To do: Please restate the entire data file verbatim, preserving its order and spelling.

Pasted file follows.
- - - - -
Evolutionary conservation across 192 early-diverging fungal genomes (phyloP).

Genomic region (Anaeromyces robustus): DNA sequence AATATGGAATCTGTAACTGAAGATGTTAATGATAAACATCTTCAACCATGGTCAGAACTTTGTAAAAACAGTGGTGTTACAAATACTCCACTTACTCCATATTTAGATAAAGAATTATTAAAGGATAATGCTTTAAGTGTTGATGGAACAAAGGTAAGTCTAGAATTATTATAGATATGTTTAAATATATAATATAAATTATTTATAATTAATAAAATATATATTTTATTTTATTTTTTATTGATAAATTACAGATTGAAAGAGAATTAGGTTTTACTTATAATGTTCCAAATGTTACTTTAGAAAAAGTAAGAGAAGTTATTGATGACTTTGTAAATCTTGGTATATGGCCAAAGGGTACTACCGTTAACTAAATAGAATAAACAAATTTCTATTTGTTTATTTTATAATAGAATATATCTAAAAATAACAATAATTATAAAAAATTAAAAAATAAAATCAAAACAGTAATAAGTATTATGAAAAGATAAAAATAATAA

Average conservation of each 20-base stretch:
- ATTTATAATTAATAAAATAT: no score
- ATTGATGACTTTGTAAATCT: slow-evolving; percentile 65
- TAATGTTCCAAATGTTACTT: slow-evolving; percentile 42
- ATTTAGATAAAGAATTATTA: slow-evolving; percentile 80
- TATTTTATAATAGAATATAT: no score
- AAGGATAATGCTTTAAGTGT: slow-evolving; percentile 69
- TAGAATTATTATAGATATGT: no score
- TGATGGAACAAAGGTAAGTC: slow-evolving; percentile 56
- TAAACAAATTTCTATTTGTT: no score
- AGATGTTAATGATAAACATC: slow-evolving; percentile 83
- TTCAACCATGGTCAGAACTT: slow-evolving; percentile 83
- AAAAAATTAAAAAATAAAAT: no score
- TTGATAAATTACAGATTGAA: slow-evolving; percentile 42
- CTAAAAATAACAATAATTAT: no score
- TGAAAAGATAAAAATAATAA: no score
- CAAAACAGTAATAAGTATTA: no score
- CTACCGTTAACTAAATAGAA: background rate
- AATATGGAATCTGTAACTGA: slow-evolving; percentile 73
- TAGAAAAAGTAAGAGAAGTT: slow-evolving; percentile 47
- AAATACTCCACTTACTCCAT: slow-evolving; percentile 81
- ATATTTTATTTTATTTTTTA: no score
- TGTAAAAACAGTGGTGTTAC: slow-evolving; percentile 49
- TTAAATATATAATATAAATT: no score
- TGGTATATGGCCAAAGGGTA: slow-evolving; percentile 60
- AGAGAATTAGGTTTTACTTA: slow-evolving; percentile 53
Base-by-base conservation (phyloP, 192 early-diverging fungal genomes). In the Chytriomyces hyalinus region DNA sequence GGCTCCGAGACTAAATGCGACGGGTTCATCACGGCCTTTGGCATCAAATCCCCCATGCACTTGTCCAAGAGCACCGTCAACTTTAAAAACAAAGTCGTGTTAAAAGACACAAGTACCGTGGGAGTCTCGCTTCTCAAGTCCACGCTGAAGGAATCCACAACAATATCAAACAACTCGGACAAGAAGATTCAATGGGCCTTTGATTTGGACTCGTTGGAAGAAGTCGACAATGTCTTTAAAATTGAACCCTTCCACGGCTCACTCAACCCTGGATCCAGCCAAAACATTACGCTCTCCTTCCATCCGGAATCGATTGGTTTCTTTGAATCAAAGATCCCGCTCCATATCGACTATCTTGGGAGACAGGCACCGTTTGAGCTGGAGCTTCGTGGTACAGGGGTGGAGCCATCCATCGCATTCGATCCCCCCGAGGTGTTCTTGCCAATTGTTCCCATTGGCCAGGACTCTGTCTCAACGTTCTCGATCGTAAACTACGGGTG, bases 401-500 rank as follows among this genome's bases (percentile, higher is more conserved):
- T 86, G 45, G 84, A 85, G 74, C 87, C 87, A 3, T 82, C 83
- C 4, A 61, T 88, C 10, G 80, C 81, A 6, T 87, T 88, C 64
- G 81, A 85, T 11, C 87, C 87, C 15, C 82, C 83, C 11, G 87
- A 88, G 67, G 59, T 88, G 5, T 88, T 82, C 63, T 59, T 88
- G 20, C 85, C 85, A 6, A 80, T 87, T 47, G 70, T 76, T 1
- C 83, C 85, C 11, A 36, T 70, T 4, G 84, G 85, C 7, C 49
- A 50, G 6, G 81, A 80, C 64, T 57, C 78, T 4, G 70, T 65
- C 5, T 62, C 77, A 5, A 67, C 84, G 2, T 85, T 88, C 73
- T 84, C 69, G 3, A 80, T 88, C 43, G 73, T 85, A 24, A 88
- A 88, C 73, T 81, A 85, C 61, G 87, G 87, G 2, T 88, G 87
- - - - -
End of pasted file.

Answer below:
Evolutionary conservation across 192 early-diverging fungal genomes (phyloP).

Genomic region (Anaeromyces robustus): DNA sequence AATATGGAATCTGTAACTGAAGATGTTAATGATAAACATCTTCAACCATGGTCAGAACTTTGTAAAAACAGTGGTGTTACAAATACTCCACTTACTCCATATTTAGATAAAGAATTATTAAAGGATAATGCTTTAAGTGTTGATGGAACAAAGGTAAGTCTAGAATTATTATAGATATGTTTAAATATATAATATAAATTATTTATAATTAATAAAATATATATTTTATTTTATTTTTTATTGATAAATTACAGATTGAAAGAGAATTAGGTTTTACTTATAATGTTCCAAATGTTACTTTAGAAAAAGTAAGAGAAGTTATTGATGACTTTGTAAATCTTGGTATATGGCCAAAGGGTACTACCGTTAACTAAATAGAATAAACAAATTTCTATTTGTTTATTTTATAATAGAATATATCTAAAAATAACAATAATTATAAAAAATTAAAAAATAAAATCAAAACAGTAATAAGTATTATGAAAAGATAAAAATAATAA

Average conservation of each 20-base stretch:
- ATTTATAATTAATAAAATAT: no score
- ATTGATGACTTTGTAAATCT: slow-evolving; percentile 65
- TAATGTTCCAAATGTTACTT: slow-evolving; percentile 42
- ATTTAGATAAAGAATTATTA: slow-evolving; percentile 80
- TATTTTATAATAGAATATAT: no score
- AAGGATAATGCTTTAAGTGT: slow-evolving; percentile 69
- TAGAATTATTATAGATATGT: no score
- TGATGGAACAAAGGTAAGTC: slow-evolving; percentile 56
- TAAACAAATTTCTATTTGTT: no score
- AGATGTTAATGATAAACATC: slow-evolving; percentile 83
- TTCAACCATGGTCAGAACTT: slow-evolving; percentile 83
- AAAAAATTAAAAAATAAAAT: no score
- TTGATAAATTACAGATTGAA: slow-evolving; percentile 42
- CTAAAAATAACAATAATTAT: no score
- TGAAAAGATAAAAATAATAA: no score
- CAAAACAGTAATAAGTATTA: no score
- CTACCGTTAACTAAATAGAA: background rate
- AATATGGAATCTGTAACTGA: slow-evolving; percentile 73
- TAGAAAAAGTAAGAGAAGTT: slow-evolving; percentile 47
- AAATACTCCACTTACTCCAT: slow-evolving; percentile 81
- ATATTTTATTTTATTTTTTA: no score
- TGTAAAAACAGTGGTGTTAC: slow-evolving; percentile 49
- TTAAATATATAATATAAATT: no score
- TGGTATATGGCCAAAGGGTA: slow-evolving; percentile 60
- AGAGAATTAGGTTTTACTTA: slow-evolving; percentile 53
Base-by-base conservation (phyloP, 192 early-diverging fungal genomes). In the Chytriomyces hyalinus region DNA sequence GGCTCCGAGACTAAATGCGACGGGTTCATCACGGCCTTTGGCATCAAATCCCCCATGCACTTGTCCAAGAGCACCGTCAACTTTAAAAACAAAGTCGTGTTAAAAGACACAAGTACCGTGGGAGTCTCGCTTCTCAAGTCCACGCTGAAGGAATCCACAACAATATCAAACAACTCGGACAAGAAGATTCAATGGGCCTTTGATTTGGACTCGTTGGAAGAAGTCGACAATGTCTTTAAAATTGAACCCTTCCACGGCTCACTCAACCCTGGATCCAGCCAAAACATTACGCTCTCCTTCCATCCGGAATCGATTGGTTTCTTTGAATCAAAGATCCCGCTCCATATCGACTATCTTGGGAGACAGGCACCGTTTGAGCTGGAGCTTCGTGGTACAGGGGTGGAGCCATCCATCGCATTCGATCCCCCCGAGGTGTTCTTGCCAATTGTTCCCATTGGCCAGGACTCTGTCTCAACGTTCTCGATCGTAAACTACGGGTG, bases 401-500 rank as follows among this genome's bases (percentile, higher is more conserved):
- T 86, G 45, G 84, A 85, G 74, C 87, C 87, A 3, T 82, C 83
- C 4, A 61, T 88, C 10, G 80, C 81, A 6, T 87, T 88, C 64
- G 81, A 85, T 11, C 87, C 87, C 15, C 82, C 83, C 11, G 87
- A 88, G 67, G 59, T 88, G 5, T 88, T 82, C 63, T 59, T 88
- G 20, C 85, C 85, A 6, A 80, T 87, T 47, G 70, T 76, T 1
- C 83, C 85, C 11, A 36, T 70, T 4, G 84, G 85, C 7, C 49
- A 50, G 6, G 81, A 80, C 64, T 57, C 78, T 4, G 70, T 65
- C 5, T 62, C 77, A 5, A 67, C 84, G 2, T 85, T 88, C 73
- T 84, C 69, G 3, A 80, T 88, C 43, G 73, T 85, A 24, A 88
- A 88, C 73, T 81, A 85, C 61, G 87, G 87, G 2, T 88, G 87